Andrew Hamilton sits forward cheerily in his chair, a painting of NYU founder Albert Gallatin peering approvingly over his shoulder. For a president of a university as large as NYU, a year’s time is the slightest drop in the bucket — so slight, in fact, that the well-lit office that he resides in on the 12th floor of Bobst is sparsely decorated, save Gallatin’s party of one.
“NYU is a remarkable university,” Hamilton said in his thick British accent. “One of the things in these 10 months that I’ve tried very hard to do is to really get to know this university as fully and completely as I can.”
Just beyond the painting, outside the window, is his domain — Washington Square Park, Greenwich Village, the sprawling Manhattan cityscape. All this and more students call their campus.
That is the one thing that’s hard for him to get his head around: the scale of the ever-expanding university. Over the last decade, under the leadership of former President John Sexton, NYU expanded its reach across New York and to the furthest corners of the earth, staking its claim in global education and putting it atop many a dream school list.
And now, the reins rest comfortably in Hamilton’s hands.
When it was announced in March of 2015 that the 64-year-old would replace John Sexton as the president of NYU, the community knew little about him. A British chemist, Hamilton had been serving as the Vice-Chancellor at the University of Oxford for six years, and as the provost at Yale University before that.
His appointment as NYU’s president likely has something to do with his leading of the Oxford Thinking Campaign, which raised over £2 billion in donations. The cost of education is a contentious topic here at NYU — the university is in the midst of its own Momentum Campaign, aiming to raise $1 billion for scholarships by next year.
The only certainty he had upon entering was that he would inherit many of the controversies that plagued Sexton’s final years. And those last few years were certainly ripe with controversy: in 2013 year, after the Sexton-branded 2031 expansion plan was put on a fast-track despite facing an abundance of opposition from faculty members and the surrounding community, four schools voted no confidence in their polarizing president.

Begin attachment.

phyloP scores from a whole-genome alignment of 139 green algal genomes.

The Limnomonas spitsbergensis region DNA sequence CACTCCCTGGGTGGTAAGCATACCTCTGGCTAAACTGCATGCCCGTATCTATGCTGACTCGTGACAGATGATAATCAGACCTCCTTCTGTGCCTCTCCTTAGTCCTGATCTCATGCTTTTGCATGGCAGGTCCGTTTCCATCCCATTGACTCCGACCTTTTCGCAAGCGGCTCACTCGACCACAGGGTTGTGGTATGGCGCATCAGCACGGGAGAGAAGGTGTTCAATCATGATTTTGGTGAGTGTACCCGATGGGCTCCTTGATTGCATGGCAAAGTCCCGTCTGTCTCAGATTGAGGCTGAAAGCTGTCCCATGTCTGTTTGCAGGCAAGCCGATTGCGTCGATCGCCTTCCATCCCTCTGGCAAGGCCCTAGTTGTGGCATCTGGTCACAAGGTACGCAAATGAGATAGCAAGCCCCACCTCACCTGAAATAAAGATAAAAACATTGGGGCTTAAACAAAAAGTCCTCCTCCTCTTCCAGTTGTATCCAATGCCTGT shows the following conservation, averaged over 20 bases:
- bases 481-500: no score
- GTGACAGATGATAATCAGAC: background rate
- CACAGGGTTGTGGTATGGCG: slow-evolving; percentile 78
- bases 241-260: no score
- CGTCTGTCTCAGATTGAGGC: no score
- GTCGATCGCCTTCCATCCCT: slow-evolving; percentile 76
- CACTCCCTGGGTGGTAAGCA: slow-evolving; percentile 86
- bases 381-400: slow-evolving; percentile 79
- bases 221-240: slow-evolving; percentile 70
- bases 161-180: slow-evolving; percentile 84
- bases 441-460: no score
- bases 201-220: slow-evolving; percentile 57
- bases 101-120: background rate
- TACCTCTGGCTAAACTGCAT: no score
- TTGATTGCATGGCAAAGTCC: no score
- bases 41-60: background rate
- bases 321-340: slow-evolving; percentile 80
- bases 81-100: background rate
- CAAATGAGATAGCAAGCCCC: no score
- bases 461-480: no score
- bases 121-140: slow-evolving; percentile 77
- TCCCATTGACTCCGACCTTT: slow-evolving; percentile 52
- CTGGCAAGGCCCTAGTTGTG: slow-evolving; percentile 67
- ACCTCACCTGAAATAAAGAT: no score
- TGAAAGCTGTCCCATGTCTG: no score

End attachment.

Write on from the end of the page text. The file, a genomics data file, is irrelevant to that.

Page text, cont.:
Perhaps Hamilton had been brought in to calm things down and bring balance to a school whose students often painted it as the bad guy. Indeed, he is marked by an even-keeled composure, excitedly and eloquently articulating his thoughts on higher education, picked up in years navigating the landscape. He’s going to need every bit of that experience if he’s going to corral 14 global campuses at a firebrand university steeped in concerns about issues like affordability and diversity.
If anything, he seems poised to take on the task. Like a first-semester freshman, Hamilton is still figuring out the quirks of the university, grappling with the size of the place and figuring out how to make things work best. But he sees promise in NYU and is hoping to build on the already-established global network by raising the academic caliber and keeping the campuses financially sustainable.
More than anything else, though, Hamilton is eager to hear out students, about both their successes and their troubles. Each week, he makes it a point to meet with students as much as possible, whether on formal occasions or at student events and performances. It’s a change of pace from the last administration, which wasn’t always so quick to hear students on just any proposal.
The effort on his part hasn’t gone unnoticed. “Hamilton is a much more receptive leader, and he has taken small steps towards making NYU more affordable and accessible,” said Hannah Fullerton, a Gallatin junior and organizer with the Student Labor Action Movement. “I have faith that the more he talks with students, the more he will understand the great transformation that this university requires.”
To students, Hamilton may feel like a breath of fresh air. Sexton was often criticized for running NYU like a corporation, focused on its brand and beholden to the Board of Trustees, whose eyes are often trained on the bottom line.
Hamilton pushes back on this label of universities, seeing it as a mischaracterization of how a university needs to operate in order to be successful.